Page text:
Why ‘Racism’ Isn’t Wrong

In surveying the current sociocultural landscape in America, it seems increasing numbers of individuals are either identifying as social justice activists or aspiring to be one.

What began with the protestations of one individual over perceived systemic “racial” injustices being perpetrated against black people, primarily by those who occupy certain positions of authority (e.g. police officers), has morphed into a global movement with other notable athletes and celebrities remonstrating in solidarity.

Now, before I go on, I want to confess that the reason I placed the word racial in quotations above is that, unlike most social justice activists, I happen to not subscribe to the idea of “race” as an aspect of human identity. Scripture teaches that God created ethnicities, not “races” (in Acts 17:26, the word “nation” is the Greek noun “ethnos,” from which the English word “ethnicity” is derived).

But setting aside theological definitions for the moment, my viewpoint on the subject of “race” is more closely aligned with that of the late anthropologist Dr. Robert Wald Sussman, author of The Myth of Race: The Troubling Persistence of an Unscientific Idea who, in a 2014 Newsweek article said:

“What many people do not realize is that racial structure is not based on reality. Anthropologists have shown for many years now that there is no biological reality to human race. There are no major complex behaviors that directly correlate with what might be considered human “racial” characteristics. There is no inherent relationship between intelligence, law-abidingness, or economic practices and race, just as there is no relationship between nose size, height, blood group, or skin color and any set of complex human behaviors. However, over the past 500 years, we have been taught by an informal, mutually reinforcing consortium of intellectuals, politicians, statesmen, business and economic leaders and their books that human racial biology is real and that certain races are biologically better than others. These teachings have led to major injustices to Jews and non-Christians during the Spanish Inquisition; to blacks, Native Americans, and others during colonial times; to African Americans during slavery and reconstruction; to Jews and other Europeans during the reign of the Nazis in Germany; and to groups from Latin America and the Middle East, among others, during modern political times.”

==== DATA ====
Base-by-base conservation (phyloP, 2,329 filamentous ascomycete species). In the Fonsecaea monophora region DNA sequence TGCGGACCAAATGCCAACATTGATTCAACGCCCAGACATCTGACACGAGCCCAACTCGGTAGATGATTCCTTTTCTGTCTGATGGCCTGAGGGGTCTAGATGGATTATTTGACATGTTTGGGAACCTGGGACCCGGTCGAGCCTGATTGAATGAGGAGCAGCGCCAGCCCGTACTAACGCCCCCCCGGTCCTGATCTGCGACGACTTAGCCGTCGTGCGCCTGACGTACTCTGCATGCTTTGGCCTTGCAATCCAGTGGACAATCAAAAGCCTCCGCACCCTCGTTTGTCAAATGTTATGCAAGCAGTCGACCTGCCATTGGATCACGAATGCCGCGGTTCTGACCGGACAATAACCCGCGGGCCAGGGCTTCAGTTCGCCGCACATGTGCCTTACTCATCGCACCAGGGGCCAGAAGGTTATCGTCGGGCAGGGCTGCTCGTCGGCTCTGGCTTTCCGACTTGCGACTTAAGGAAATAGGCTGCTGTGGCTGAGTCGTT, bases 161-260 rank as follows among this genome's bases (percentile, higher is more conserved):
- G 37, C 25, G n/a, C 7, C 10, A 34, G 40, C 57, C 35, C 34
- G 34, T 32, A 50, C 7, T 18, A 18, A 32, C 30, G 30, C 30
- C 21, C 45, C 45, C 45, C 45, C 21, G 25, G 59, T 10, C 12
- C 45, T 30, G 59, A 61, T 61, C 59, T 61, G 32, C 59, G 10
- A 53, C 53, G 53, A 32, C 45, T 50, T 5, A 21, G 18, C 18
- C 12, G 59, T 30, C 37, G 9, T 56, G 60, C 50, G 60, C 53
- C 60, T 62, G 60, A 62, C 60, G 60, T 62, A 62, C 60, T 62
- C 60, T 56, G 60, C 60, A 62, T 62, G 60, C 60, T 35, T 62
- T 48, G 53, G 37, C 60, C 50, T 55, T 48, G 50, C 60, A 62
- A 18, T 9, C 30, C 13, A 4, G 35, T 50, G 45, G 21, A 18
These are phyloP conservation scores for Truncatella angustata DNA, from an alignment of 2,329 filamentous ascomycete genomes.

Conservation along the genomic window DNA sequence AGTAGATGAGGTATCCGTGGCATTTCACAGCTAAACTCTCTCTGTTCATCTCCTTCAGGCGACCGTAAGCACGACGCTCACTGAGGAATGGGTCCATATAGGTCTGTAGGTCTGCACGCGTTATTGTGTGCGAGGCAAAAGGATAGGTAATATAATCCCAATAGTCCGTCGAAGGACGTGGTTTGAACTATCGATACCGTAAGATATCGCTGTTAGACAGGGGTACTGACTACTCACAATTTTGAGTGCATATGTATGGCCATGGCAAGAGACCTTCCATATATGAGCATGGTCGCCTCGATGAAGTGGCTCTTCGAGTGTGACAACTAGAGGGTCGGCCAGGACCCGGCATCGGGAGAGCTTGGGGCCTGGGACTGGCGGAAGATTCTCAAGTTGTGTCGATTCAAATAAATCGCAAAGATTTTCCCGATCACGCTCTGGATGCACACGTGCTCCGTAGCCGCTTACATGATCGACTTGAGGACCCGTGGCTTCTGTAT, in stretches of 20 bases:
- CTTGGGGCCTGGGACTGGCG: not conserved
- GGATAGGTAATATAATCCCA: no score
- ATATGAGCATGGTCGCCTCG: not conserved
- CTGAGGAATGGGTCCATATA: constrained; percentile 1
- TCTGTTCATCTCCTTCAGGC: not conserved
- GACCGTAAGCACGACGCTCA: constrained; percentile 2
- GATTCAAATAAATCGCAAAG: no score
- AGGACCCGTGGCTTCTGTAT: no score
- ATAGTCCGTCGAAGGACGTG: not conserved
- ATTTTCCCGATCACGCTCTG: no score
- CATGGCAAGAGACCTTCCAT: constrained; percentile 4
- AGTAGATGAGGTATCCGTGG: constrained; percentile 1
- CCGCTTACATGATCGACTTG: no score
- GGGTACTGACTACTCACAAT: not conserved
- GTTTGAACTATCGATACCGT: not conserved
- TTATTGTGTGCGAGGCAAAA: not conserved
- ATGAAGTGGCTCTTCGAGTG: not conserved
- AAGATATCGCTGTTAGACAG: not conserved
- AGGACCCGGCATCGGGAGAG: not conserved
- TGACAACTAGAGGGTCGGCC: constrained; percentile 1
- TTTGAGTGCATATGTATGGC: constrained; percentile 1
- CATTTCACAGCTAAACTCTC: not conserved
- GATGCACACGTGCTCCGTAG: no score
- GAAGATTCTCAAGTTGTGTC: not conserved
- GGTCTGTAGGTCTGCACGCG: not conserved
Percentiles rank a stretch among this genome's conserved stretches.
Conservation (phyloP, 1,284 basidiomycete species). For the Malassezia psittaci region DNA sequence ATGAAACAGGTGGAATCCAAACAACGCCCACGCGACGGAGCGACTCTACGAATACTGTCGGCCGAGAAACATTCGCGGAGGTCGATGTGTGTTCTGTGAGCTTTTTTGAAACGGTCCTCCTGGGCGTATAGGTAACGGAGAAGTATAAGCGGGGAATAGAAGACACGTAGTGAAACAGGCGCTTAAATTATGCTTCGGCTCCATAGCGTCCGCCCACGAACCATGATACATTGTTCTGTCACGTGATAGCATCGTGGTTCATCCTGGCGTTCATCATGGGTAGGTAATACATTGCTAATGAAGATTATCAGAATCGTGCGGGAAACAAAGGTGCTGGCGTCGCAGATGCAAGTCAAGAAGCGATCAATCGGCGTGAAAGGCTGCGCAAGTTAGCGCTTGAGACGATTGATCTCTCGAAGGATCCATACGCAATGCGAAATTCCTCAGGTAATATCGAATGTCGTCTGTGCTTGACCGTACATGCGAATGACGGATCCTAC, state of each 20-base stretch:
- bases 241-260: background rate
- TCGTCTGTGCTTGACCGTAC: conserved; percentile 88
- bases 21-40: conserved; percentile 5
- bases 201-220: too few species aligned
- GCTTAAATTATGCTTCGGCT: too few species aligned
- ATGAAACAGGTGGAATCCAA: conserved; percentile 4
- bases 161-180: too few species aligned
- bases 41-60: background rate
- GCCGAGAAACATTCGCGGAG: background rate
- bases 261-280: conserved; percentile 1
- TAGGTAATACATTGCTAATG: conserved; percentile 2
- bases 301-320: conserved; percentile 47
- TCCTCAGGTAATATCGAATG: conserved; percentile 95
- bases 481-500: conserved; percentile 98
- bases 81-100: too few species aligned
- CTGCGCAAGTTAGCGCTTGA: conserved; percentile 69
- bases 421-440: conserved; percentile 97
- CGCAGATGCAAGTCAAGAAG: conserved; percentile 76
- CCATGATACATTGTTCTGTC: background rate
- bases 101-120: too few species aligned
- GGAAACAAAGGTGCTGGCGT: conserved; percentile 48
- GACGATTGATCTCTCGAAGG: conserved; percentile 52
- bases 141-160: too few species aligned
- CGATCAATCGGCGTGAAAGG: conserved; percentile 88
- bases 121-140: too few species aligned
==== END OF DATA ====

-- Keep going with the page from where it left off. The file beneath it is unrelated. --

Dr. Sussman is right.

And though science continues to provide the world with objective evidence to support his conclusions, it is not necessarily my intent that this blog post serves as an apologetic for Sussman’s, or anyone else’s, epistemology of “race.”

That said, however, I find it interesting, if not ironic, that many who do subscribe to the concept of “race” as a scientific reality choose to engage in discourse about those who exhibit “racist” attitudes, either overtly or covertly, not from the standpoint of biology but of morality.

That rationale, in my mind, raises several questions, such as: